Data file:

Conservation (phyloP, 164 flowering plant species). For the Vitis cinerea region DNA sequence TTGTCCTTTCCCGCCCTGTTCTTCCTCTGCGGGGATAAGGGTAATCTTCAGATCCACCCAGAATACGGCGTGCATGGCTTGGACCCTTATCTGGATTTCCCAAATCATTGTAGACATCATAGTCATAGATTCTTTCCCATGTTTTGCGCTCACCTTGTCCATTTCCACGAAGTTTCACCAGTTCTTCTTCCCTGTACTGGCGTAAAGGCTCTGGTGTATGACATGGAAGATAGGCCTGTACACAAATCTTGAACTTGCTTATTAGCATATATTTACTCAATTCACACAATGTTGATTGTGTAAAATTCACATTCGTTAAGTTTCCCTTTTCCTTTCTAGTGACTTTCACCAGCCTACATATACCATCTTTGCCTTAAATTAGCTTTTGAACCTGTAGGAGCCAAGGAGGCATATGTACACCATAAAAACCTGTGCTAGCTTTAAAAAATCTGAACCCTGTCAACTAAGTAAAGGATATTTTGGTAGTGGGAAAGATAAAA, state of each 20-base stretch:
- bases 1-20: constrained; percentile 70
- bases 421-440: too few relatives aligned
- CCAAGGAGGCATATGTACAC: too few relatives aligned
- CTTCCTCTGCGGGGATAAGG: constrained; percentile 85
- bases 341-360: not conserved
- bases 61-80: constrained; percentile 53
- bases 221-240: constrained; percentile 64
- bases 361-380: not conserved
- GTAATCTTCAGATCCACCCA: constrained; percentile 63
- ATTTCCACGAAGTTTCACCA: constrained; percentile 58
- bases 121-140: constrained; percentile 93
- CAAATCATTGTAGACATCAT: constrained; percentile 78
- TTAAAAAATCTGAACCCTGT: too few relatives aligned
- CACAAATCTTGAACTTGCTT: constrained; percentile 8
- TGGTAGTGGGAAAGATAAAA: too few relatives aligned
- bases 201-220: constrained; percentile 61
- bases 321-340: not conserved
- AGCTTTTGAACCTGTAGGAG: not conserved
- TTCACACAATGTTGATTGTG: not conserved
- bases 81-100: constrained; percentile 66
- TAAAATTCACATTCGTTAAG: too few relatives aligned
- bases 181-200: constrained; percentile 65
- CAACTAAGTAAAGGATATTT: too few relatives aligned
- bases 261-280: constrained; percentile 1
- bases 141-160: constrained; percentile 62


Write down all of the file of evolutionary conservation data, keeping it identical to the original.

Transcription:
Conservation (phyloP, 164 flowering plant species). For the Vitis cinerea region DNA sequence TTGTCCTTTCCCGCCCTGTTCTTCCTCTGCGGGGATAAGGGTAATCTTCAGATCCACCCAGAATACGGCGTGCATGGCTTGGACCCTTATCTGGATTTCCCAAATCATTGTAGACATCATAGTCATAGATTCTTTCCCATGTTTTGCGCTCACCTTGTCCATTTCCACGAAGTTTCACCAGTTCTTCTTCCCTGTACTGGCGTAAAGGCTCTGGTGTATGACATGGAAGATAGGCCTGTACACAAATCTTGAACTTGCTTATTAGCATATATTTACTCAATTCACACAATGTTGATTGTGTAAAATTCACATTCGTTAAGTTTCCCTTTTCCTTTCTAGTGACTTTCACCAGCCTACATATACCATCTTTGCCTTAAATTAGCTTTTGAACCTGTAGGAGCCAAGGAGGCATATGTACACCATAAAAACCTGTGCTAGCTTTAAAAAATCTGAACCCTGTCAACTAAGTAAAGGATATTTTGGTAGTGGGAAAGATAAAA, state of each 20-base stretch:
- bases 1-20: constrained; percentile 70
- bases 421-440: too few relatives aligned
- CCAAGGAGGCATATGTACAC: too few relatives aligned
- CTTCCTCTGCGGGGATAAGG: constrained; percentile 85
- bases 341-360: not conserved
- bases 61-80: constrained; percentile 53
- bases 221-240: constrained; percentile 64
- bases 361-380: not conserved
- GTAATCTTCAGATCCACCCA: constrained; percentile 63
- ATTTCCACGAAGTTTCACCA: constrained; percentile 58
- bases 121-140: constrained; percentile 93
- CAAATCATTGTAGACATCAT: constrained; percentile 78
- TTAAAAAATCTGAACCCTGT: too few relatives aligned
- CACAAATCTTGAACTTGCTT: constrained; percentile 8
- TGGTAGTGGGAAAGATAAAA: too few relatives aligned
- bases 201-220: constrained; percentile 61
- bases 321-340: not conserved
- AGCTTTTGAACCTGTAGGAG: not conserved
- TTCACACAATGTTGATTGTG: not conserved
- bases 81-100: constrained; percentile 66
- TAAAATTCACATTCGTTAAG: too few relatives aligned
- bases 181-200: constrained; percentile 65
- CAACTAAGTAAAGGATATTT: too few relatives aligned
- bases 261-280: constrained; percentile 1
- bases 141-160: constrained; percentile 62